The Verb, “To Architect”

Posted by Martin Hunter on 18 December 2012

Have you heard it said that “you need an architecture document here” or “you need an architect on that”? If you have ever worked in or close to the IT industry then this comment, or something like it, is probably something you’ll have come across. If this is you, now ask yourself: When was the last time you heard it said “you need to architect this” with the focus on the process rather than the deliverable? My bet is that it will be less often, potentially never! Architecture is commonly seen as a deliverable, which I think misses the point, and that is the topic of this short blog entry.

The concepts that “an architecture” needs to be produced as part of any IT endeavour as an end in itself, or that an architecture is comprised of a commonly known and unchanging set of artifacts that all architects are familiar with, are complete myths. Whilst to the outsider, IT hides itself well under a vail of computer-scientific terminology and techno-babble that sounds very well structured, architectures in IT are notoriously varied and often (disappointingly) anything but scientific: Their scopes, semantics and syntax vary from architect to architect, let alone from organisation to organisation, and certainly they vary over time. Whilst this is less than helpful, it is also a reflection that one thing that is far more important varies considerably too: The consultative design process that any architecture output documents.

The process of architecting something, be it a house, office block, system or enterprise is a design optimisation process. It sounds obvious and it pretty much is. In most developed countries, the construction industry has the minimum necessary component parts of a building architecture locked down quite well, but what is also evident from this realm is that the architect is really someone who manages the design process and ensures that the end product meets the needs of those who are stakeholders in it. The stakeholders are not just the owners, but the people who use a building (try thinking now and in 50 years from now), the builders that put it together, bills of materials for suppliers, the council who signs it off as safe to inhabit, the quantity surveyor who assesses its resource requirements, the fireman who needs to save people from the building when it burns, the risk assessor that signs off the building mortgage or insurance policy and so on. All important aspects of a building are considered by a construction architect, at least to a certain level, and these aspects extend well beyond the three dimensional models typically portrayed as an architect’s output. Architecture in construction is rarely about drawing technical pictures, it’s all about understanding needs, communicating problems and solution options and balancing the benefits and costs of a complex process to achieve a desired outcome.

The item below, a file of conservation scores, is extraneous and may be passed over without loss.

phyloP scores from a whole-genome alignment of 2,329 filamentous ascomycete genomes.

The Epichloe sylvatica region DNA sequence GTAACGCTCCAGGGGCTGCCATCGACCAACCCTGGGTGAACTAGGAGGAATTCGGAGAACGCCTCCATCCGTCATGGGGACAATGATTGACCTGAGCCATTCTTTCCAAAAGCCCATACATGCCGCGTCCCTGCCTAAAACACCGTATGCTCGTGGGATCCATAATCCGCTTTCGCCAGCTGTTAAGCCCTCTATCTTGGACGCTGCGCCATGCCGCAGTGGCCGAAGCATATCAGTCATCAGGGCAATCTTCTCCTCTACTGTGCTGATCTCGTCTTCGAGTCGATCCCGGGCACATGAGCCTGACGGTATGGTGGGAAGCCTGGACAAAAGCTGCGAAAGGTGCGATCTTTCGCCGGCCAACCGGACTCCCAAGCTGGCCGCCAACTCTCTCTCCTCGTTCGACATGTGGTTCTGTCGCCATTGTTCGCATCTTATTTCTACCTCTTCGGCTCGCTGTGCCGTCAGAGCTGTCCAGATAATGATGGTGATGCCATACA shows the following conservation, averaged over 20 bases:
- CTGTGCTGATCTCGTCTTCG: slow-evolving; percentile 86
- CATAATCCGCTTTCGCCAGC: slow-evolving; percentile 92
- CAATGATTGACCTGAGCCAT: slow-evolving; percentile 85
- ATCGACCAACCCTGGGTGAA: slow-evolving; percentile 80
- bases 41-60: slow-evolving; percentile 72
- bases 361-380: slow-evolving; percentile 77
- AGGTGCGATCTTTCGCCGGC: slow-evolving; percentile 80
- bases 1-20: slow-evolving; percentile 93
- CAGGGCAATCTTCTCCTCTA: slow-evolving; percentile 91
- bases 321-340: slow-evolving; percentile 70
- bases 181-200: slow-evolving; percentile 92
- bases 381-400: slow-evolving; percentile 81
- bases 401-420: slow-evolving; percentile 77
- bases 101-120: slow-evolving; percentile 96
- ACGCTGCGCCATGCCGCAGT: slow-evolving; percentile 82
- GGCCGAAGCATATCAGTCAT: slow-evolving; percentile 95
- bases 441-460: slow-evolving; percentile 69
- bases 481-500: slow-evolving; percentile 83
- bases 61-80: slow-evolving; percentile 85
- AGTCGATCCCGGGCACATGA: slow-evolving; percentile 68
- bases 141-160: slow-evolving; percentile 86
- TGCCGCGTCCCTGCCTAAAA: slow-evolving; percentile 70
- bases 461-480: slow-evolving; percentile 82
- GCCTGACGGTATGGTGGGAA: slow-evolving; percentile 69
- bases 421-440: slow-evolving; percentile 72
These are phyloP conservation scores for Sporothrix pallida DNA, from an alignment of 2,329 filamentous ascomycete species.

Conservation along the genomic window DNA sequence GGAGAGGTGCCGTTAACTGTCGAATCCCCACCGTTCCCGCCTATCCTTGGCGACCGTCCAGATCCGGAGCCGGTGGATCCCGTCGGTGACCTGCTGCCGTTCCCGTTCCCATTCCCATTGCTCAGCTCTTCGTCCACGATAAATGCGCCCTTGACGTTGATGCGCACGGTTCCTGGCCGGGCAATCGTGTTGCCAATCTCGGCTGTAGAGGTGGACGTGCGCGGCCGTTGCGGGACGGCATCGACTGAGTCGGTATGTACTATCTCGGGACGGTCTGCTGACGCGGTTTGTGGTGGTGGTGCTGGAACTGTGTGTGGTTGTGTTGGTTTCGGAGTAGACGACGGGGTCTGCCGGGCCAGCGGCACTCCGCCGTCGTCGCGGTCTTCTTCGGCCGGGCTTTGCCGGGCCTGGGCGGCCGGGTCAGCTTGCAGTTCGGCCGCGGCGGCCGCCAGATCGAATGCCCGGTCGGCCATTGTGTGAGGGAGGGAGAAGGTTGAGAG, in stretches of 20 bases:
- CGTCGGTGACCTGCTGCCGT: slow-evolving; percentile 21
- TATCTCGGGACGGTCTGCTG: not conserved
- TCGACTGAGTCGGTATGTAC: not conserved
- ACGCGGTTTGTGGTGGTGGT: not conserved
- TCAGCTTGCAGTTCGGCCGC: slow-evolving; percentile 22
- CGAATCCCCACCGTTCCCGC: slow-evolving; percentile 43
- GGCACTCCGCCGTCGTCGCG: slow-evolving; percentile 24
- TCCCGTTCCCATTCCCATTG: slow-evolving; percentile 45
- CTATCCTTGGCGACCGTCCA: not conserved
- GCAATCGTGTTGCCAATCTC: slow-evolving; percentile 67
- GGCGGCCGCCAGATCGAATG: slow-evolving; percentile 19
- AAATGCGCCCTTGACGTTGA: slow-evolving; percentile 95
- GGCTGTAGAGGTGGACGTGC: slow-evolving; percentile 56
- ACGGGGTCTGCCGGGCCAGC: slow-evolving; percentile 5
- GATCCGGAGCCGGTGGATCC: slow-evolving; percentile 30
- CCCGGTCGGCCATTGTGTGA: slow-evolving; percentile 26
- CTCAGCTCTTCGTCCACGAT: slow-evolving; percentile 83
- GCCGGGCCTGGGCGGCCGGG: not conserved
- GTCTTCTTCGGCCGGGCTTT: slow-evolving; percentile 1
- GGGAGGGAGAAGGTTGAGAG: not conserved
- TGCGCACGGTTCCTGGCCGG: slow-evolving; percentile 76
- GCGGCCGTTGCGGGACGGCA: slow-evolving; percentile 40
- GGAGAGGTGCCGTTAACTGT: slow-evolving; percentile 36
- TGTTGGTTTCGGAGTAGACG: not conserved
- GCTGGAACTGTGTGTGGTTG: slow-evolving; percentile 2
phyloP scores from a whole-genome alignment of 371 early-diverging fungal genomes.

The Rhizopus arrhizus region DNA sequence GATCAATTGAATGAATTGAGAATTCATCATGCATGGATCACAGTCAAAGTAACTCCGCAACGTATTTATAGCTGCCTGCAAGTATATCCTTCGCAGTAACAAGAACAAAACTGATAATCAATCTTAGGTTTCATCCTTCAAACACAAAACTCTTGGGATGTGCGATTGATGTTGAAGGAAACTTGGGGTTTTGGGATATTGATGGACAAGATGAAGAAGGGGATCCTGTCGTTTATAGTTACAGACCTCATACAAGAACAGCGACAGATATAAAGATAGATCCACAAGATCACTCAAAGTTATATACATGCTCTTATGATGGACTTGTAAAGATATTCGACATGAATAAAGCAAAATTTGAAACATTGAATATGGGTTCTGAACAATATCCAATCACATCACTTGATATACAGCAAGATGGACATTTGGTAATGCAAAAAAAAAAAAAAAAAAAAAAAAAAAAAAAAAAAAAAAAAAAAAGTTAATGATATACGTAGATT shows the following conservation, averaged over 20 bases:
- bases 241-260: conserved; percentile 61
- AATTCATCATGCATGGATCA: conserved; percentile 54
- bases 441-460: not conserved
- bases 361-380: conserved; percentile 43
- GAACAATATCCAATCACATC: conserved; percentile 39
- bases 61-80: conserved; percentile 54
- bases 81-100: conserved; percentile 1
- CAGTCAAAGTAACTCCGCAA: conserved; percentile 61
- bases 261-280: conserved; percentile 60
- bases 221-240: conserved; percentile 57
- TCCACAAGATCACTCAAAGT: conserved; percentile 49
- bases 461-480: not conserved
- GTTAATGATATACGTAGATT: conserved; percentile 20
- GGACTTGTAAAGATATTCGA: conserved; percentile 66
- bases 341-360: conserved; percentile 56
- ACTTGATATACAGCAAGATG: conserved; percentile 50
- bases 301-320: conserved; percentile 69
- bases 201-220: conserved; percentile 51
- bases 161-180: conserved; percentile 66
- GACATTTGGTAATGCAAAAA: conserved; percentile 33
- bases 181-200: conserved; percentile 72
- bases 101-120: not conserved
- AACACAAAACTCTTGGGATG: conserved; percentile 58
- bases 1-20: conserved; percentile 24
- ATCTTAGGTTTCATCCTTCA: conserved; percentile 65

This much is true of IT as well; the thrust of the architectural process is about taking a consultative, structured approach to identifying, analysing and solving the parameters of an optimisation problem: It is a process of strategic, stakeholder-driven design.When you put it like this, it is easy to see why architecture (as a verb, not a noun) is important and necessary. Architecture as an artifactis nothing, architecture as a process is everything.

This philosophy is why I like to press the argument that investment in fixed architecture templates (in document or model forms) are less helpful than they appear or purport to be. There are plethora of architectural methods and frameworks from vendors big and small that promise lower risk and more predictable outcomes. Organisational standards based on these are often reinforced with draconian, almost radical, mantras forcing adherence to templates and ensuring that process check-boxes are ticked at every stage, whether it makes sense or not, whilst at the same time missing important, sometimes unique factors of a particular problem domain. Whilst templates are often there to help (via compliance) they should certainly not disempower the architects and designers who need to follow the very important process of design that is needed to actually reduce risk and improve predictability.

So what are the characteristics of a good architectural design process, if not adherence to templates or well documented frameworks? Well, in contrast to the above, I think that the core architectural process comes down to some simple tenants (watch this space for my future blog on architectural axioms) aimed at discovering the right questions to ask and to prioritise the finding of answers to. Tools, frameworks and methods are about empowering the architect to do just this. The architect is someone who understands these artifacts and has the background, either by training or job experience, that enables them to ask the right stakeholders the right questions at the right time. Frameworks and methods are helpful as a means to ensure that topics have been covered; tools are helpful to allow the architect to manage the huge complexity they face and to communicate views of this to different stakeholders. They are all aimed at making sure conversations are had, aspects considered, risks raised, and, very importantly, allow an architect to derive what is important and what might have been missed. Frameworks and templates need to be easy to understand, light and focus on a few simple ideas that provide dimensions to the problem and solution spaces rather than act to impress a strict process or ideal. To me, this is truly using frameworks and templates for good, not evil.